“Nous sommes tous des Juifs allemands” (“We are all German Jews”) was the cry uttered by hundreds of thousands of young people who took to the streets of France in May 1968. That unforgettable slogan did more than just express support for Daniel Cohn-Bendit (aka “Danny the Red”), one of the leaders of the student revolt in France who was persecuted by both the Gaullist government and the Communist Party.
The French authorities prevented Cohn-Bendit from entering the country because he was a “subversive foreigner.” The event was also a turning point in the history of French Jewry, traditionally understood as a standing on the margins of culture, which almost overnight came to represent a political ideal. Whereas in the Dreyfus affair, some decried the affront to the French officer of Jewish origin and accused the authorities of betraying the values of the Enlightenment, the call “We are all German Jews” deliberately intertwined the memory of the Holocaust, the war on fascism and minority rights in a form hitherto unseen in French politics.
From a “rootless alien,” whose civil rights and historical fate depended on the readiness of Christian society to adopt the principles of the Enlightenment, the Jew, regardless of citizenship, was transformed into a political and moral nonpareil. It was not Danny the Red’s political views but his Jewish descent, not the universalism of the Enlightenment but his particular hybrid identity and his specific historical fate as a German Jew and a foreigner in France that became the symbols of justice.
In the France of 1968, hundreds of thousands of people marched in the streets and proclaimed that to be human means to be an exception – that is, to be a Jew. In Israel 2015, the exception is a history teacher who takes part in a demonstration against the occupation and comes to the aid of a Palestinian child who is being attacked by an armed soldier. The result: he is denounced from all sides as a traitor, and his suitability as a teacher in Israel is called into question by the Ministry of Education.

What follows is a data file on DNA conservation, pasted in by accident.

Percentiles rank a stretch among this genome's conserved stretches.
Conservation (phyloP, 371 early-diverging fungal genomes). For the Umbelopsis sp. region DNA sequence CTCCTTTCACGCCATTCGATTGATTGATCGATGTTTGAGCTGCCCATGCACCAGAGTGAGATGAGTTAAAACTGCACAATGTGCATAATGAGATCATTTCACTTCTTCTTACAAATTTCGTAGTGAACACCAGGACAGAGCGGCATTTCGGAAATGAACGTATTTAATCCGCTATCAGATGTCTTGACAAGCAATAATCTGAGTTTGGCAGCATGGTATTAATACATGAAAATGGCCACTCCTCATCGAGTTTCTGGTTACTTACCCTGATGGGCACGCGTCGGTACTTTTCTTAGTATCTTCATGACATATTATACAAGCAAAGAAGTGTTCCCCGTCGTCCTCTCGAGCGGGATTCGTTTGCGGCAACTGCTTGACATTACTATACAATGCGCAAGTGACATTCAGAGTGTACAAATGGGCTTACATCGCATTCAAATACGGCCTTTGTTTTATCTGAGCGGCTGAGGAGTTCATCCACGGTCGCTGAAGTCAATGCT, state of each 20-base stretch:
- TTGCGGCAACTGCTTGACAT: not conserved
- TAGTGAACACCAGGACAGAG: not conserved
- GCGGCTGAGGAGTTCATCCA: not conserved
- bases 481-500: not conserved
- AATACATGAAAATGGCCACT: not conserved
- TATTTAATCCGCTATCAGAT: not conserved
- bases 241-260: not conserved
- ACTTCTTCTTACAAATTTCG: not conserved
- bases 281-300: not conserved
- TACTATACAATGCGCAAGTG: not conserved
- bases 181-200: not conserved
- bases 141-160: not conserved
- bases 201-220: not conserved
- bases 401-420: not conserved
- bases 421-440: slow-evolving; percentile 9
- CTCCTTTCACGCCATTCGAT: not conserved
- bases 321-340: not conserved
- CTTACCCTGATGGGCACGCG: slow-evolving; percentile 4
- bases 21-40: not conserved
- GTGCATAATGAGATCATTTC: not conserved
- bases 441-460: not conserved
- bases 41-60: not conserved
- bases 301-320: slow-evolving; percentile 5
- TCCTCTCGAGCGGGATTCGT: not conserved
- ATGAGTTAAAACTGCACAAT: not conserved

This is further proof that it is not the composition of the coalition that will determine the fate of Israeli democracy, but the willingness of decent people to constitute an opposition to the gravitational pull of fascism. What Israeli democracy needs at this time is not the replacement of the Likud government with a Zionist Union one, but courageous educators like the teacher from Ramat Gan, Herzl Schubert who was seen taking part in the weekly demonstration at Nabi Saleh last month.
On the day when we are all Herzl Schubert and are not afraid to identify with the weak and the oppressed, we will know that opposition has meaning, even when the prospects for ending the occupation look fainter than ever. To be in the opposition at this time means to continue looking for ways to live in this country, without giving up our radical identity in history as Jews.